Add 3 gallons of morning milk to 2 gallons from the night before and warm it to 88°F. Stir well and add 1 teaspoon of rennet mixed with 4 teaspoons cold water, and stir for 3 minutes. Cover and leave to set. When solid cut into ½ inch strips with a long-bladed knife. Leave for 10 minutes, then break up carefully with the hands, stirring the whole mass carefully. Warm some of the whey and add to bring temperature up to 90°F.; keep on stirring till curd falls into smooth and firm pieces. Cover, leave 30 minutes, then push curds to side and drain off the whey. Cut curd into 6 inch cubes, leave 10 minutes; turn over and cut again, and leave another 10 minutes. Curd should now look dry. Break up fine and add salt to taste. Line a brawn tin with a cloth, pack curd in it, put a wooden cover on top and then a heavy weight on that. Turn next day and repeat if necessary. During ripening this cheese should be turned over every day and kept at least 8 weeks.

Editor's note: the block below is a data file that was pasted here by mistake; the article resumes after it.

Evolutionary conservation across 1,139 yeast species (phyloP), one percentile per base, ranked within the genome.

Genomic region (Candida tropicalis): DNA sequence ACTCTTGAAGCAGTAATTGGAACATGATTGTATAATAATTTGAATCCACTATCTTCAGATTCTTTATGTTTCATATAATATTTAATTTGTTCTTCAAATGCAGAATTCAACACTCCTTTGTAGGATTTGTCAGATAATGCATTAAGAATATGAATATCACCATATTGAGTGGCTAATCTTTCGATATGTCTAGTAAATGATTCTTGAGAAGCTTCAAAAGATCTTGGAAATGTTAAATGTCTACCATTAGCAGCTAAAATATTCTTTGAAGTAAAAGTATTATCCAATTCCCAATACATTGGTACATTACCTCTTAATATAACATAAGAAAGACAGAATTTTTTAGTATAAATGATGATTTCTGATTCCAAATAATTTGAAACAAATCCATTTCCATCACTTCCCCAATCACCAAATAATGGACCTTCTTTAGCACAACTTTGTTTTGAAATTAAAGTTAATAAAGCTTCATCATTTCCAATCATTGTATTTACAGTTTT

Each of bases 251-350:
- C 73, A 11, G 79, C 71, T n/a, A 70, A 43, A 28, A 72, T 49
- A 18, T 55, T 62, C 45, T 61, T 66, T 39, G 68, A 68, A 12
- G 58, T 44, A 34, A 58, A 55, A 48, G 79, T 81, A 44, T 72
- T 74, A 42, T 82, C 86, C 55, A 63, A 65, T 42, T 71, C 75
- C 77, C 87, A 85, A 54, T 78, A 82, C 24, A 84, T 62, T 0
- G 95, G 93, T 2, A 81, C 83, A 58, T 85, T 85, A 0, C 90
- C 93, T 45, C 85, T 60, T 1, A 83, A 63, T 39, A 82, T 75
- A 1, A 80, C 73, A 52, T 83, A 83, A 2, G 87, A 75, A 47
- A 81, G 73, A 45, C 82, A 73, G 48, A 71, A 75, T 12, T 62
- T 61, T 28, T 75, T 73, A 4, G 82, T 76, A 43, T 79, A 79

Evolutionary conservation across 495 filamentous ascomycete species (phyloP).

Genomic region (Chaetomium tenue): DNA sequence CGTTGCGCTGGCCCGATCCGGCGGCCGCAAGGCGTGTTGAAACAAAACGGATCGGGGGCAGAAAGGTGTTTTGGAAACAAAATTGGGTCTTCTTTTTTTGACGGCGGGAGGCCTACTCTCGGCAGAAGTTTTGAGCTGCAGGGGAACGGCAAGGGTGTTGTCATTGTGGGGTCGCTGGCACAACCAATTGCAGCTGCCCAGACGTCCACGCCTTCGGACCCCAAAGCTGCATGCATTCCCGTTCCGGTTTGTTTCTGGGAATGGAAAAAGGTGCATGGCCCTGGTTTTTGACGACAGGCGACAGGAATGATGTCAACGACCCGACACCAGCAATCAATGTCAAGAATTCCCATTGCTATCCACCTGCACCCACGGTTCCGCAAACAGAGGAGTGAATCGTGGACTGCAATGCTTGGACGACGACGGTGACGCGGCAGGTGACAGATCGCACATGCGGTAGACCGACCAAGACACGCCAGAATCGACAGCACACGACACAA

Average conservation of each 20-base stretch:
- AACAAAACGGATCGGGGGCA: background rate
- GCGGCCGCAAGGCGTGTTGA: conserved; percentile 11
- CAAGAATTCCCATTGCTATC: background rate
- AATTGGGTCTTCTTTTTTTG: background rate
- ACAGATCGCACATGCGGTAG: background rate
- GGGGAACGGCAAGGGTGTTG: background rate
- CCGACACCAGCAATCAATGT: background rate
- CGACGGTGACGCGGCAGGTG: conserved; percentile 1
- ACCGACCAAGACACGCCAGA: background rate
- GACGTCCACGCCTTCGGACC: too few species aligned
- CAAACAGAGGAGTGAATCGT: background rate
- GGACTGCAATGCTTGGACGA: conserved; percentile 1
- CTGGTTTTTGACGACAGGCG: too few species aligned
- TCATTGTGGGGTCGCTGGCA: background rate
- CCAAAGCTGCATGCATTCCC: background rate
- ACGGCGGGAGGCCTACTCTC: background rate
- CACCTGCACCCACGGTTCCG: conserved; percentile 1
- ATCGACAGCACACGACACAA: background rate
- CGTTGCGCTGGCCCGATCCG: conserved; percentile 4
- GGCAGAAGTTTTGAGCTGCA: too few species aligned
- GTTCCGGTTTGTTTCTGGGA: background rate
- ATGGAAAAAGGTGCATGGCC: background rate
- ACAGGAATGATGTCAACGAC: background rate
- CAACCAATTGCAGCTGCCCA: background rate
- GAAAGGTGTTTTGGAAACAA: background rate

Sage can be added to the curd, both to colour and flavour. Either the whole of the cheese can be coloured or, as with Derby Sage, you can colour a centre layer of curd. To do this put a mixture of spinach leaves (to give colour) and sage leaves (enough to give flavour) through a mincing machine. Mix this with a little water and put into a muslin cloth and leave to drain. A third of the curd necessary to fill the tin is coloured by mixing it with the green liquid which has drained through the cloth. Thorough mixing is necessary and the surplus liquid is allowed to drain away. Half the uncoloured curd is placed in the tin and carefully pressed down. The coloured curd is then put in and pressed down before adding the remaining uncoloured curd to fill. The cheese is then put to press and subsequently treated in the usual way.